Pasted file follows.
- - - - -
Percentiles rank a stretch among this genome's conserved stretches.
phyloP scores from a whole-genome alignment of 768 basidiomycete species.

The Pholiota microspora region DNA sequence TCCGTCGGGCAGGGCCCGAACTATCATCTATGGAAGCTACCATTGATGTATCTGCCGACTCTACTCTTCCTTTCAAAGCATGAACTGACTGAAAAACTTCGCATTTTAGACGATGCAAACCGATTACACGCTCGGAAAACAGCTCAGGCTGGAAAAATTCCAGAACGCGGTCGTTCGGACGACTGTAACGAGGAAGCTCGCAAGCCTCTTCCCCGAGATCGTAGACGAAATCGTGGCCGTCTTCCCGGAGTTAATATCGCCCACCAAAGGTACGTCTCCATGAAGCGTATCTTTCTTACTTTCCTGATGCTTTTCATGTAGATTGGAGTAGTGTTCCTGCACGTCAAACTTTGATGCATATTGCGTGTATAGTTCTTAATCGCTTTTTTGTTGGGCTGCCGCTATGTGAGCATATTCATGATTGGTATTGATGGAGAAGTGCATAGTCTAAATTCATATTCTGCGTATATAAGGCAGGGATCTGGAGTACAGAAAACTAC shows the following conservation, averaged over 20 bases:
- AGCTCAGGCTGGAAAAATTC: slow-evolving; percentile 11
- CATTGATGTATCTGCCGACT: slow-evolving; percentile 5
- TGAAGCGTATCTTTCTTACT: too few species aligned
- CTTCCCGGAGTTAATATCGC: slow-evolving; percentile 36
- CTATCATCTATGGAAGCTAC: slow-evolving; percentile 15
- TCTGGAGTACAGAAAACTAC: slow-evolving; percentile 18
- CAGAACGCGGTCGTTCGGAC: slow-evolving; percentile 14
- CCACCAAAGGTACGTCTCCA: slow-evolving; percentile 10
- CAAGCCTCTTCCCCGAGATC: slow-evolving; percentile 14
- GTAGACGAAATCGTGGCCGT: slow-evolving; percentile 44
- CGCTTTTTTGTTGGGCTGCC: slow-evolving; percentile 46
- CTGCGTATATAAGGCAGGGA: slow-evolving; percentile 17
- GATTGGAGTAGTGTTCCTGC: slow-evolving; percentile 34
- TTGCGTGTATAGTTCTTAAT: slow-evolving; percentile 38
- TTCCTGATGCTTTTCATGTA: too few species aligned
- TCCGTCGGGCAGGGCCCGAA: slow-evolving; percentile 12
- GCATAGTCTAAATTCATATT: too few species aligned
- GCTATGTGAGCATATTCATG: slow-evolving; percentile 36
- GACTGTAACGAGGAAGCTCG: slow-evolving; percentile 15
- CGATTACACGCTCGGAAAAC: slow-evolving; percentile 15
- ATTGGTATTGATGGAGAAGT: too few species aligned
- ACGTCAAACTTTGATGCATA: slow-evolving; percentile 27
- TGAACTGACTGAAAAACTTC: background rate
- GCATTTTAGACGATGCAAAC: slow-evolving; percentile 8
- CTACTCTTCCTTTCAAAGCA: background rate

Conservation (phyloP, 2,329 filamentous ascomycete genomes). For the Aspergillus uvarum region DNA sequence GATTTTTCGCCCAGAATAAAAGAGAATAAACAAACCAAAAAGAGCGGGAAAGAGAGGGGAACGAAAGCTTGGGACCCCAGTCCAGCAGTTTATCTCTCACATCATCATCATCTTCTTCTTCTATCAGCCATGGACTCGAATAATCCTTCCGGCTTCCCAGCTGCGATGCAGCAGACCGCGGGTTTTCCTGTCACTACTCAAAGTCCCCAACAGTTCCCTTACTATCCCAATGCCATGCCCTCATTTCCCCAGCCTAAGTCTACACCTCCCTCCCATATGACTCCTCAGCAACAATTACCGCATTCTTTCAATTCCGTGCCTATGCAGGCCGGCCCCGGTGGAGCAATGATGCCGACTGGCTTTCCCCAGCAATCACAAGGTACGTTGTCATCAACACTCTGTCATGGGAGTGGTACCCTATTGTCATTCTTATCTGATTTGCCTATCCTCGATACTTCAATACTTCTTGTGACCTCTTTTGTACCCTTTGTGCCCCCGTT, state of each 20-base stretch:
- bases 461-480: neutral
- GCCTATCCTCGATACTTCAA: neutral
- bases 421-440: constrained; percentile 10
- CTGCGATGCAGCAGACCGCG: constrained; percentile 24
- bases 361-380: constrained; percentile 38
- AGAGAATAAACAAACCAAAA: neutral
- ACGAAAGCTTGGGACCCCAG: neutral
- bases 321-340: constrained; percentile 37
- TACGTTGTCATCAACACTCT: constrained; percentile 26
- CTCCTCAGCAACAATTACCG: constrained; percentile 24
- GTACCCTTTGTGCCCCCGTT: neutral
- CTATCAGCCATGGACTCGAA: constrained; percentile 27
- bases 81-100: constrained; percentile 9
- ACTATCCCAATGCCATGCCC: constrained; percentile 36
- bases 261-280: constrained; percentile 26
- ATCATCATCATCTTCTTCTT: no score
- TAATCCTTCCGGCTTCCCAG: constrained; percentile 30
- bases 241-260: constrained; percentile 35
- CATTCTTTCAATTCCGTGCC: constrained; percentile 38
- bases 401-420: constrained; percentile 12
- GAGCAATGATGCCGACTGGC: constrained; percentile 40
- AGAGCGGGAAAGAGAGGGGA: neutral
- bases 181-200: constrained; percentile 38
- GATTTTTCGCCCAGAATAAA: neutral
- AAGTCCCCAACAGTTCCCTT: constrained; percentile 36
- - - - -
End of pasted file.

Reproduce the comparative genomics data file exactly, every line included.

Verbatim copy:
Percentiles rank a stretch among this genome's conserved stretches.
phyloP scores from a whole-genome alignment of 768 basidiomycete species.

The Pholiota microspora region DNA sequence TCCGTCGGGCAGGGCCCGAACTATCATCTATGGAAGCTACCATTGATGTATCTGCCGACTCTACTCTTCCTTTCAAAGCATGAACTGACTGAAAAACTTCGCATTTTAGACGATGCAAACCGATTACACGCTCGGAAAACAGCTCAGGCTGGAAAAATTCCAGAACGCGGTCGTTCGGACGACTGTAACGAGGAAGCTCGCAAGCCTCTTCCCCGAGATCGTAGACGAAATCGTGGCCGTCTTCCCGGAGTTAATATCGCCCACCAAAGGTACGTCTCCATGAAGCGTATCTTTCTTACTTTCCTGATGCTTTTCATGTAGATTGGAGTAGTGTTCCTGCACGTCAAACTTTGATGCATATTGCGTGTATAGTTCTTAATCGCTTTTTTGTTGGGCTGCCGCTATGTGAGCATATTCATGATTGGTATTGATGGAGAAGTGCATAGTCTAAATTCATATTCTGCGTATATAAGGCAGGGATCTGGAGTACAGAAAACTAC shows the following conservation, averaged over 20 bases:
- AGCTCAGGCTGGAAAAATTC: slow-evolving; percentile 11
- CATTGATGTATCTGCCGACT: slow-evolving; percentile 5
- TGAAGCGTATCTTTCTTACT: too few species aligned
- CTTCCCGGAGTTAATATCGC: slow-evolving; percentile 36
- CTATCATCTATGGAAGCTAC: slow-evolving; percentile 15
- TCTGGAGTACAGAAAACTAC: slow-evolving; percentile 18
- CAGAACGCGGTCGTTCGGAC: slow-evolving; percentile 14
- CCACCAAAGGTACGTCTCCA: slow-evolving; percentile 10
- CAAGCCTCTTCCCCGAGATC: slow-evolving; percentile 14
- GTAGACGAAATCGTGGCCGT: slow-evolving; percentile 44
- CGCTTTTTTGTTGGGCTGCC: slow-evolving; percentile 46
- CTGCGTATATAAGGCAGGGA: slow-evolving; percentile 17
- GATTGGAGTAGTGTTCCTGC: slow-evolving; percentile 34
- TTGCGTGTATAGTTCTTAAT: slow-evolving; percentile 38
- TTCCTGATGCTTTTCATGTA: too few species aligned
- TCCGTCGGGCAGGGCCCGAA: slow-evolving; percentile 12
- GCATAGTCTAAATTCATATT: too few species aligned
- GCTATGTGAGCATATTCATG: slow-evolving; percentile 36
- GACTGTAACGAGGAAGCTCG: slow-evolving; percentile 15
- CGATTACACGCTCGGAAAAC: slow-evolving; percentile 15
- ATTGGTATTGATGGAGAAGT: too few species aligned
- ACGTCAAACTTTGATGCATA: slow-evolving; percentile 27
- TGAACTGACTGAAAAACTTC: background rate
- GCATTTTAGACGATGCAAAC: slow-evolving; percentile 8
- CTACTCTTCCTTTCAAAGCA: background rate

Conservation (phyloP, 2,329 filamentous ascomycete genomes). For the Aspergillus uvarum region DNA sequence GATTTTTCGCCCAGAATAAAAGAGAATAAACAAACCAAAAAGAGCGGGAAAGAGAGGGGAACGAAAGCTTGGGACCCCAGTCCAGCAGTTTATCTCTCACATCATCATCATCTTCTTCTTCTATCAGCCATGGACTCGAATAATCCTTCCGGCTTCCCAGCTGCGATGCAGCAGACCGCGGGTTTTCCTGTCACTACTCAAAGTCCCCAACAGTTCCCTTACTATCCCAATGCCATGCCCTCATTTCCCCAGCCTAAGTCTACACCTCCCTCCCATATGACTCCTCAGCAACAATTACCGCATTCTTTCAATTCCGTGCCTATGCAGGCCGGCCCCGGTGGAGCAATGATGCCGACTGGCTTTCCCCAGCAATCACAAGGTACGTTGTCATCAACACTCTGTCATGGGAGTGGTACCCTATTGTCATTCTTATCTGATTTGCCTATCCTCGATACTTCAATACTTCTTGTGACCTCTTTTGTACCCTTTGTGCCCCCGTT, state of each 20-base stretch:
- bases 461-480: neutral
- GCCTATCCTCGATACTTCAA: neutral
- bases 421-440: constrained; percentile 10
- CTGCGATGCAGCAGACCGCG: constrained; percentile 24
- bases 361-380: constrained; percentile 38
- AGAGAATAAACAAACCAAAA: neutral
- ACGAAAGCTTGGGACCCCAG: neutral
- bases 321-340: constrained; percentile 37
- TACGTTGTCATCAACACTCT: constrained; percentile 26
- CTCCTCAGCAACAATTACCG: constrained; percentile 24
- GTACCCTTTGTGCCCCCGTT: neutral
- CTATCAGCCATGGACTCGAA: constrained; percentile 27
- bases 81-100: constrained; percentile 9
- ACTATCCCAATGCCATGCCC: constrained; percentile 36
- bases 261-280: constrained; percentile 26
- ATCATCATCATCTTCTTCTT: no score
- TAATCCTTCCGGCTTCCCAG: constrained; percentile 30
- bases 241-260: constrained; percentile 35
- CATTCTTTCAATTCCGTGCC: constrained; percentile 38
- bases 401-420: constrained; percentile 12
- GAGCAATGATGCCGACTGGC: constrained; percentile 40
- AGAGCGGGAAAGAGAGGGGA: neutral
- bases 181-200: constrained; percentile 38
- GATTTTTCGCCCAGAATAAA: neutral
- AAGTCCCCAACAGTTCCCTT: constrained; percentile 36